• “What, to the American slave, is your 4th of July? I answer: a day that reveals to him, more than all other days in the year, the gross injustice and cruelly to which he is the constant victim. To him, your celebration is a sham; your boasted liberty, an unholy license; your national greatness, swelling vanity; your sounds of rejoicing are empty and heartless; your denunciations of tyrants, brass fronted impudence; your shouts of liberty and equality, hollow mockery; your prayers and hymns, your sermons and thanksgivings, with all your religious parade, and solemnity, are, to him, mere bombast, fraud, deception, impiety, and hypocrisy - a thin veil to cover up crimes which would disgrace a nation of savages. There is not a nation on the earth guilty of practices, more shocking and bloody, than are the people of these United States, at this very hour.”

Slavery is unjust and against the Constitution. I should not have to argue this point.

    • “What point in the anti-slavery creed would you like me to argue? On what branch of the subject do the people of this country need light?”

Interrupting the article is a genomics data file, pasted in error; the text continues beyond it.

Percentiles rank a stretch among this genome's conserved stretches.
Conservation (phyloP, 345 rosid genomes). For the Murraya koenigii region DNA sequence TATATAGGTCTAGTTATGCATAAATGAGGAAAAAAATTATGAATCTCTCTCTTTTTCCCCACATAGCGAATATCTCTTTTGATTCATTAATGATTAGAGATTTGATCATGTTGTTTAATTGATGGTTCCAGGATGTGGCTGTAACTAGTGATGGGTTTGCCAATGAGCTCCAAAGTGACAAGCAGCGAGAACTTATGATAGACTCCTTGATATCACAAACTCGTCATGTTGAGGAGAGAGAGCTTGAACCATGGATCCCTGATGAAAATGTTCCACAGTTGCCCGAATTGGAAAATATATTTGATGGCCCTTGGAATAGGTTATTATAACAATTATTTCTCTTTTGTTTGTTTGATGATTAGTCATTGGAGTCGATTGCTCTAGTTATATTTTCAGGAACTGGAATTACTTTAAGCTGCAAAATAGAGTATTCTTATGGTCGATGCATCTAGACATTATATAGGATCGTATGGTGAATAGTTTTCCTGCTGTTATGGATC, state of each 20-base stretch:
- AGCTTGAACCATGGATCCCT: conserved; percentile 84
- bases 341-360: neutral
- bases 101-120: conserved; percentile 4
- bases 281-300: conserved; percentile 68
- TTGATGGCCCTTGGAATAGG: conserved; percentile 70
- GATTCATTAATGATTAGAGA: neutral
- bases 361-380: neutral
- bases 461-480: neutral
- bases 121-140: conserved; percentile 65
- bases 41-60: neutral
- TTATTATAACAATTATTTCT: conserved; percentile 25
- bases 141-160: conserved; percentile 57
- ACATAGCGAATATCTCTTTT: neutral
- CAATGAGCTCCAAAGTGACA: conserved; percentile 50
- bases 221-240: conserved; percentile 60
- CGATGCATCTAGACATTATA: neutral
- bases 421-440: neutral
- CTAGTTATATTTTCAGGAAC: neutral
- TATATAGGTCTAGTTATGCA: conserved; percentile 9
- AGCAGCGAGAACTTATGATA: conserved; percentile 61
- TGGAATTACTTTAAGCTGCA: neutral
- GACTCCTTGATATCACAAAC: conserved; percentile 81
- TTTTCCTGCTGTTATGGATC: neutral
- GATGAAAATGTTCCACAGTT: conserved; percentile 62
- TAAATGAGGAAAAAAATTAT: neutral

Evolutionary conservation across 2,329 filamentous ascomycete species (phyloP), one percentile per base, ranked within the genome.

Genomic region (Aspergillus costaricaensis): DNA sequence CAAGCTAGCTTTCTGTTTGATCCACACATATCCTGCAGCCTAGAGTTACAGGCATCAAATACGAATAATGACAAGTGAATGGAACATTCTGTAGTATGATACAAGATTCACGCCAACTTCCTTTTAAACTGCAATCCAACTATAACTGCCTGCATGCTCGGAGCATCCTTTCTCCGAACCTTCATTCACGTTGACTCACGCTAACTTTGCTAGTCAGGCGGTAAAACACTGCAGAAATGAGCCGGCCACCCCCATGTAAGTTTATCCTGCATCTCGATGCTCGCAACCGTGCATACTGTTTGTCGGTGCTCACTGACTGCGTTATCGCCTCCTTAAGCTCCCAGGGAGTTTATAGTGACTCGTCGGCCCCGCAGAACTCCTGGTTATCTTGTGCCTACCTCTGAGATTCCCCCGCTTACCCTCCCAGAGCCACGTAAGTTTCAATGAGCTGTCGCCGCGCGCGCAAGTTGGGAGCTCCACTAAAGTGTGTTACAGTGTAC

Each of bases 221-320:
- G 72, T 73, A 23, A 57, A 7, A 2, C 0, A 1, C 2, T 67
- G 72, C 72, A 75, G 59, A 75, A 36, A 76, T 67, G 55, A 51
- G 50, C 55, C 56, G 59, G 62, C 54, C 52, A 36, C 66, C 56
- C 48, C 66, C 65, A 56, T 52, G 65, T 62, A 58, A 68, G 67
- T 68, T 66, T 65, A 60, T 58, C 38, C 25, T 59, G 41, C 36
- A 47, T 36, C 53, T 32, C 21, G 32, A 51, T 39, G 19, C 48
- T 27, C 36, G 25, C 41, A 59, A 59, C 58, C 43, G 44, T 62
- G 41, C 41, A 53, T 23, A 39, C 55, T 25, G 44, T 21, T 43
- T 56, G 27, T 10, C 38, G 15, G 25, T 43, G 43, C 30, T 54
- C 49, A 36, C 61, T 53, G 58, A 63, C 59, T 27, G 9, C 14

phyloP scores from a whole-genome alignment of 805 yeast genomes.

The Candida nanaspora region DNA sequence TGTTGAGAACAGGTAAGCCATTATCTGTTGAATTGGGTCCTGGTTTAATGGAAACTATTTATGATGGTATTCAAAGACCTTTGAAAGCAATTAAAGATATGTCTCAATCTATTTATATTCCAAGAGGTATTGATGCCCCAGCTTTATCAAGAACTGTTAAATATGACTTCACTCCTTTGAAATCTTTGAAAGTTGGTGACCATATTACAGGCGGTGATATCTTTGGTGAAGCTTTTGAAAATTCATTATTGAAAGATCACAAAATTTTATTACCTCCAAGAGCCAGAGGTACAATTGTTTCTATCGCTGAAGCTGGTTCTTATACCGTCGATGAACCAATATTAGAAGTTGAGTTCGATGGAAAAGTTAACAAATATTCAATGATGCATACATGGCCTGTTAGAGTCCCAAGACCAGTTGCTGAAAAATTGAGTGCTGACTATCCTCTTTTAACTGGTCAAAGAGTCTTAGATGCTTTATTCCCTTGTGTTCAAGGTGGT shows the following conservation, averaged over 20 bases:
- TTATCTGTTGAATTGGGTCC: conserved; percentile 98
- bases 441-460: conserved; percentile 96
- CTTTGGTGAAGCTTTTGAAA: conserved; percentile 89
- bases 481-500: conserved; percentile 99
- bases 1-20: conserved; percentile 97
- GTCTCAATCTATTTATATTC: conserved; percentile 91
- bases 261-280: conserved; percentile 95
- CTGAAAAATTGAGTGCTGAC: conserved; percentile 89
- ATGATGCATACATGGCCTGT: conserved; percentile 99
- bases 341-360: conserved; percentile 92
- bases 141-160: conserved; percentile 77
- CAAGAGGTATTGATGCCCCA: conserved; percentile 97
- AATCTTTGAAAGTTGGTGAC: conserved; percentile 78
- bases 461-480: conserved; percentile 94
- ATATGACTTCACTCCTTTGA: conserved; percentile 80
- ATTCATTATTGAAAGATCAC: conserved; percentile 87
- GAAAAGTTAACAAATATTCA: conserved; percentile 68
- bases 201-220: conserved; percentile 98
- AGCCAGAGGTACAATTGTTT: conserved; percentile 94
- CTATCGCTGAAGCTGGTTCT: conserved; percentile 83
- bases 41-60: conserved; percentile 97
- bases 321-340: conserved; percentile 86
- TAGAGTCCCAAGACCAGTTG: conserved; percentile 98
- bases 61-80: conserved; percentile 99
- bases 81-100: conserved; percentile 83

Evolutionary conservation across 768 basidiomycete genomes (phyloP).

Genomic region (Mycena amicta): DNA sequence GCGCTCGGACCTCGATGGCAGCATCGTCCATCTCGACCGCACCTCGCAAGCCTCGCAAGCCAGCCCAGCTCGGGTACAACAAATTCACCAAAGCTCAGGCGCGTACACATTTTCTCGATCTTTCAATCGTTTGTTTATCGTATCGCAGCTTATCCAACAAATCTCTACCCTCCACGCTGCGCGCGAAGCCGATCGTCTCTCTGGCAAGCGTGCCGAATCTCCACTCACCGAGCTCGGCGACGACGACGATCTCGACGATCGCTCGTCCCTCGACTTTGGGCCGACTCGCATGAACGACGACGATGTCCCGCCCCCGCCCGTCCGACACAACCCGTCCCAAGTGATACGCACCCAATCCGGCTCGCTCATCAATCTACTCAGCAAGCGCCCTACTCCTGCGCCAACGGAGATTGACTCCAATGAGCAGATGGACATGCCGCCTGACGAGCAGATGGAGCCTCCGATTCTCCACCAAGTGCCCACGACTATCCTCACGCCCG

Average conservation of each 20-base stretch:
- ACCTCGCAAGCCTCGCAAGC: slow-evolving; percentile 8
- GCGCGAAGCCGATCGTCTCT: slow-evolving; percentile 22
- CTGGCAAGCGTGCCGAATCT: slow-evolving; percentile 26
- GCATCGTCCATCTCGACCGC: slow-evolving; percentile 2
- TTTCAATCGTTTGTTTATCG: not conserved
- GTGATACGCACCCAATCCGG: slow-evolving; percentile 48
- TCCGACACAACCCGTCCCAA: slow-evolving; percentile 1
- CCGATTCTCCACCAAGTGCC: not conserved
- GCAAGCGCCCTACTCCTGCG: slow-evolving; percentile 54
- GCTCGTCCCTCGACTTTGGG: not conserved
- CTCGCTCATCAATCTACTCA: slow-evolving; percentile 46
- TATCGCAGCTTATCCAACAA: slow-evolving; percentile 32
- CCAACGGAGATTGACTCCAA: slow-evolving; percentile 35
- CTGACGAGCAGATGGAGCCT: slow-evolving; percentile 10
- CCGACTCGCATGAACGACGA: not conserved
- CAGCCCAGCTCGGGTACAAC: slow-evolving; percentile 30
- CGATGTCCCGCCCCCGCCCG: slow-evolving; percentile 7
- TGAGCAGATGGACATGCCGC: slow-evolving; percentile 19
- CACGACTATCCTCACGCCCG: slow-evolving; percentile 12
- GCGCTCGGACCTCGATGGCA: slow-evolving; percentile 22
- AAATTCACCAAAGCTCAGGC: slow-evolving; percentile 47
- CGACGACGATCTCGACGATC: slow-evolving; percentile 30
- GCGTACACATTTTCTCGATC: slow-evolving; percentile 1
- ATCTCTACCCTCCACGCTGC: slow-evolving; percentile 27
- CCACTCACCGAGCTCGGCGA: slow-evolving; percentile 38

• “Would you have me argue that man is entitled to liberty? that he is the rightful owner of his own body? You have already declared it. Must I argue the wrongfulness of slavery? Is that a question for Republicans? Is it to be settled by the rules of logic and argumentation, as a matter beset with great difficulty, involving a doubtful application of the principle of justice, hard to be understood? How should I look to-day, in the presence of Americans, dividing, and subdividing a discourse, to show that men have a natural right to freedom? speaking of it relatively, and positively, negatively, and affirmatively. To do so, would be to make myself ridiculous, and to offer an insult to your understanding. There is not a man beneath the canopy of heaven, that does not know that slavery is wrong for him.”